The Obama administration unveiled a new policy in support of open access to federally funded research Feb. 22.

The policy requires all federal agencies with annual expenditures over $100 million to make the results of their research open and free to the public within twelve months of publication.

Although Georgetown faculty and staff consider the new policy an ideological success, some did not believe that the measure would enhance the quality of their own research or cut costs associated with purchasing scientific journals.

“We [taxpayers] paid for this research,” Gwen Owens, head of Blommer Science Library, said. “It should be available to the public, but it doesn’t affect how Georgetown is going to be buying our journals.”

Chemistry Department Chair YuYe Tong agreed.

“Overall I think it’s a great idea because all of the research is supported by taxpayer money and in principle should be made available free for people,” Tong said.

For faculty, however, the new policy does not do enough to improve access in a constantly transforming field.

“The National Science Foundation originally really wanted deposits within six months, and publishers really objected to that,” Owens said. “When you’re working in the sciences, not to be able to get your hands on something for a year is just too long a time to wait.”

Because of the time sensitive nature of scientific research, Georgetown libraries will continue to subscribe to the same journals they did before the new policy went into place.

One potential benefit to the measure, however, will be the increased opportunities for recognition for faculty.

“Some studies show that the more accessible your journal articles are, the more frequently they’re cited. The frequency of citations is a way people use to evaluate an author’s work,” Owens said.

He doubted, however, that the policy would address journal costs, whose increase in recent years have caused her concern. From 2006 to 2011, the price that Georgetown paid on average for a chemistry journal subscription increased by over 24 percent while that for a biology journal shot up by over 40 percent.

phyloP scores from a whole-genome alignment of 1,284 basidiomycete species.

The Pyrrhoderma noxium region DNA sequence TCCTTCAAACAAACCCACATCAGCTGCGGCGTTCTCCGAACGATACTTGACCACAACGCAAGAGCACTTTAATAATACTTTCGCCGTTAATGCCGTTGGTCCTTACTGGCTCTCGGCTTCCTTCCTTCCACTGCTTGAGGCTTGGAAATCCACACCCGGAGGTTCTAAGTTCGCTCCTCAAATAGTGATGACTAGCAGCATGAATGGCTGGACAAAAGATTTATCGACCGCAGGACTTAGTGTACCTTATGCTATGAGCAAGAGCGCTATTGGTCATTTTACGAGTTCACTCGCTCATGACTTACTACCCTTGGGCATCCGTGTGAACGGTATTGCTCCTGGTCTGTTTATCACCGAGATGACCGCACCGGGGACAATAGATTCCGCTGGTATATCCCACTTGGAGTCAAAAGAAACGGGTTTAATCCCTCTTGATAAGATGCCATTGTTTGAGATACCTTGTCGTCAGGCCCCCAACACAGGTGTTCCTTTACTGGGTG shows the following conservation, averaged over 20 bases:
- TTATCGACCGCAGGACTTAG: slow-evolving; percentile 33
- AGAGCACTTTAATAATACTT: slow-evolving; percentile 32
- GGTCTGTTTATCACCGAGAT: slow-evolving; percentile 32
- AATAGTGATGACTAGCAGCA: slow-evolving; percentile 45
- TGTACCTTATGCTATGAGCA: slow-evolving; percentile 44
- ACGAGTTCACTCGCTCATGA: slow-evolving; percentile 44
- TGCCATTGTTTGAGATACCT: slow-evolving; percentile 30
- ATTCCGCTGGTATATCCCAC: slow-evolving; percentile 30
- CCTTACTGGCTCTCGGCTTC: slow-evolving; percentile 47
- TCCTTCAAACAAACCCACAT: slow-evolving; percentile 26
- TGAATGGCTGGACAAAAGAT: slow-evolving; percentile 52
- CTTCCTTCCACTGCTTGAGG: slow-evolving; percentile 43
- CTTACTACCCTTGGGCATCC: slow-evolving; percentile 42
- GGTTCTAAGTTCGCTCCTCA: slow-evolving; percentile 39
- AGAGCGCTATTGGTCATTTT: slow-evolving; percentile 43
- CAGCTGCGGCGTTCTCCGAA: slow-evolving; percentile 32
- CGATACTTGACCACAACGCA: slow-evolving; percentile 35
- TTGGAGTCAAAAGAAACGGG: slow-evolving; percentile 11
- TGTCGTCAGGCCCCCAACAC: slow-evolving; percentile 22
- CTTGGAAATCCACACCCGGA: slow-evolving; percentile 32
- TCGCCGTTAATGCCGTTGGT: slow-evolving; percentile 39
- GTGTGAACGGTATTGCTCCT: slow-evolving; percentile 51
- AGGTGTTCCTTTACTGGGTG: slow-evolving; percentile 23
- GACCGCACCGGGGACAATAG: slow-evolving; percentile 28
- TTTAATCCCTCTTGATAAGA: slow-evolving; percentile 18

“It might cut into [the science publishing companies’] market a little bit, but the large research institutions are still going to have to have the cutting-edge research as it’s published,” Owens said.

In the last fifteen years, a few companies within the journal publishing industry, such as Elsevier and Wiley, have gained huge market power.

Owens said that the move to publishing journals online has forced smaller journals that do not have the infrastructure to publish electronically to approach large publishing firms for assistance.

The reduction in the number of firms is one reason that Georgetown pays around $6,000 to $7,000 per journal subscription.

“There’s a lot of consolidation going on, and it’s getting pretty scary because within about five years, I would say that 80 to 90 percent of the scientific publishing is going to be in the hands of four or five big publishers,” Owens said.

Richard Weiss, a professor in the chemistry department and an editor of the American Chemical Society Journal, thought the new policy might generate more uproar from the largest scientific publishers.

“The publishers are the ones who are going to scream and cry and complain [over the policy],” Weiss said. “Places that will probably suffer most will be the for-profits because they will no longer be able to withhold their information.”

Weiss cited smaller institutions that cannot afford expensive general subscriptions among the categories of the public who would benefit from the policy.

However, he agreed with Owens that the rising cost of scientific journals would likely continue to be a problem.
“There’s a lot of money to be made in the scientific publishing industry, and as long as there’s a lot of money to be made, there will be people who will try to find a way around whatever restrictions are placed upon them,” Weiss said.

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